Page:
Former dictator Manuel Noriega broke a long silence to ask his compatriots to forgive actions by his military regime that culminated in the 1989 U.S. invasion.

Cuba
Review Board Weighs Release of Injured Guantanamo Prisoner

A Libyan prisoner at the U.S. Navy base at Guantanamo Bay, Cuba, with battlefield wounds made his initial appearance before a review board that will decide whether he can be released after 13 years in custody.

Colombia
Report: Colombia Generala Go Unpunished in Civilian Killings

By Joshua Goodman |

Dozens of senior Colombian army officers implicated in the killing of 3,000 civilians falsely claimed to be rebels a decade ago have risen through the ranks and are escaping punishment for their roles in one of Latin America's worst atrocities, Human Rights Watch said.

Cuba
Close But No Cigar: US-Cuba Wrangle on Embassies 6 Months On

Six months ago, Presidents Barack Obama and Raul Castro stunned the world by announcing an end to their nations' half-century of official hostility. Yet, even as observers say a deal is imminent, the two governments have not taken the important but symbolic step of turning their "interests" offices into formal embassies in Havana and Washington.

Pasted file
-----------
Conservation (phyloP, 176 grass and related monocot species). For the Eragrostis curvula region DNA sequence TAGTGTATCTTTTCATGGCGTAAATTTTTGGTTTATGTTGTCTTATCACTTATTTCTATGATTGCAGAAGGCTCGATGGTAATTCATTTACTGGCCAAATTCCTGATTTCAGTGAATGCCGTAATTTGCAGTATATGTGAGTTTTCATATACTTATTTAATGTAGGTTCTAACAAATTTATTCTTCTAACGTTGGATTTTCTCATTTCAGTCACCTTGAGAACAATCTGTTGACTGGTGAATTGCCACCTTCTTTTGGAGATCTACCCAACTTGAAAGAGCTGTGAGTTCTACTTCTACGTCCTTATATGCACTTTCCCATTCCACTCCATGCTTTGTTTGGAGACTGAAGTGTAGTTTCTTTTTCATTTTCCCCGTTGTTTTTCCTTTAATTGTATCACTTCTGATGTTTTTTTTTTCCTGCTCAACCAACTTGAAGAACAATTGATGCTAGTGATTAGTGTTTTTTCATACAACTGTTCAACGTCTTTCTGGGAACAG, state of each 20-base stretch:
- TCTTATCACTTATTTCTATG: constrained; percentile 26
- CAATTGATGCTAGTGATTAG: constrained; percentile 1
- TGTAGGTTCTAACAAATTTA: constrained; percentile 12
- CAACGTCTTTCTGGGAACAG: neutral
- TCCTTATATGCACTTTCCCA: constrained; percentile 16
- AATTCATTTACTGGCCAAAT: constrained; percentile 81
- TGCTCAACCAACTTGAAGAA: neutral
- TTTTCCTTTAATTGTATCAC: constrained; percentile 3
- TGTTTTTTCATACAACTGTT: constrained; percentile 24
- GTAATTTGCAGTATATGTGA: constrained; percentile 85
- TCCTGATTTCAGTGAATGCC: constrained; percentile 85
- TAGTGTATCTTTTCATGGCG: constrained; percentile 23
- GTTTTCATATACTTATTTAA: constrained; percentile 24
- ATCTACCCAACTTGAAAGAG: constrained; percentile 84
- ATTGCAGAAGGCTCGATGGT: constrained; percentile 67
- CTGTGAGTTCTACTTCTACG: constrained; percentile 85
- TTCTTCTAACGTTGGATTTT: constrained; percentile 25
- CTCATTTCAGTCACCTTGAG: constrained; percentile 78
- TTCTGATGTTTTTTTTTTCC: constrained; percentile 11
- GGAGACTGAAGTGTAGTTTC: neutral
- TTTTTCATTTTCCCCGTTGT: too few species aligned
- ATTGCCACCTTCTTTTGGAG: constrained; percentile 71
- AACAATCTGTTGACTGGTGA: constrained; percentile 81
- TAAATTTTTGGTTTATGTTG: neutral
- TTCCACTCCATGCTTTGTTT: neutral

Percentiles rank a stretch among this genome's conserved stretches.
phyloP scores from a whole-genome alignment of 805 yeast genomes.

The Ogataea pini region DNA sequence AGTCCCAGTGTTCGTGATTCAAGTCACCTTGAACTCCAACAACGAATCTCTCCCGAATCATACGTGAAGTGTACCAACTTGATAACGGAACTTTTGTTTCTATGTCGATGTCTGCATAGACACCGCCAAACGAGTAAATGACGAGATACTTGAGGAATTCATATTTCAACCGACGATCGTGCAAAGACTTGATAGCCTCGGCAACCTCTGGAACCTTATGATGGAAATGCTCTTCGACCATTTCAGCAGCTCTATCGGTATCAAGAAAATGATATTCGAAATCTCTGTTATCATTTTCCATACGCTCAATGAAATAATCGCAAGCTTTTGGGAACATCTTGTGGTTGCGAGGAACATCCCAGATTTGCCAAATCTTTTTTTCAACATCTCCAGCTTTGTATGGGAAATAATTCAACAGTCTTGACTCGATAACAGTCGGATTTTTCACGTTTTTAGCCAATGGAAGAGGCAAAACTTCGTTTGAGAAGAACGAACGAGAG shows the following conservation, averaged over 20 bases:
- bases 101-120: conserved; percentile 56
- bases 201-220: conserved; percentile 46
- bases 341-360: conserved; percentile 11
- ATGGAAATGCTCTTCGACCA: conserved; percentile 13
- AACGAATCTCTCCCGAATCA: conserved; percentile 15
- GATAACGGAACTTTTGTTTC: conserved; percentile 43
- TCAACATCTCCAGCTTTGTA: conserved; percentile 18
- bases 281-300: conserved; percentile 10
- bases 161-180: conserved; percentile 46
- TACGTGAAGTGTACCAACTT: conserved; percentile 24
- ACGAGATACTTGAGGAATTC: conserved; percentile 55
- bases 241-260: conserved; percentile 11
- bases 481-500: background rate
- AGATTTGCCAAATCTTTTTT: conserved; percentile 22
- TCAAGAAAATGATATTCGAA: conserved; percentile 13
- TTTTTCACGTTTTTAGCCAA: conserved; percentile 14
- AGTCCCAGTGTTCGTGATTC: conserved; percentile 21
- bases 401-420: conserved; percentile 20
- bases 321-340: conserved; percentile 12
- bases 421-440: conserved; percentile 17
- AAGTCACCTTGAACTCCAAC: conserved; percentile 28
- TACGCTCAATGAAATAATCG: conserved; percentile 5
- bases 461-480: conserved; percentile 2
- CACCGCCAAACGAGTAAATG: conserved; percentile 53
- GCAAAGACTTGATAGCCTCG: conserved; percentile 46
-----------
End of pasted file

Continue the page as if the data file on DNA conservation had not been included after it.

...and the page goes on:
Steven Donziger outside the Manhattan federal courthouse in April

Ecuador
Suit Against Donziger Belongs in Ecuador, Panel Determines

By Ben Bedell |

Ecuador, not New York, is the proper venue for a group of indigenous Ecuadorians to sue New York attorney Steven Donziger, who they claim is cheating them out of their fair share of a judgment in the long-running dispute against Chevron, the First Department ruled Tuesday.

Venezuela
As Struggling Professors Flee, Higher Education Suffers in Venezuela

Venezuela has already lost many of its brightest young professionals to better-paying jobs abroad, and now the South American country is also losing the professors who trained them.

Honduras
Honduras Escapes $205M Award on Lumber Contract

By Celia Ampel |

The U.S. Court of Appeals for the Second Circuit decides Honduras isn't liable for a $205 million default judgment against a company it created.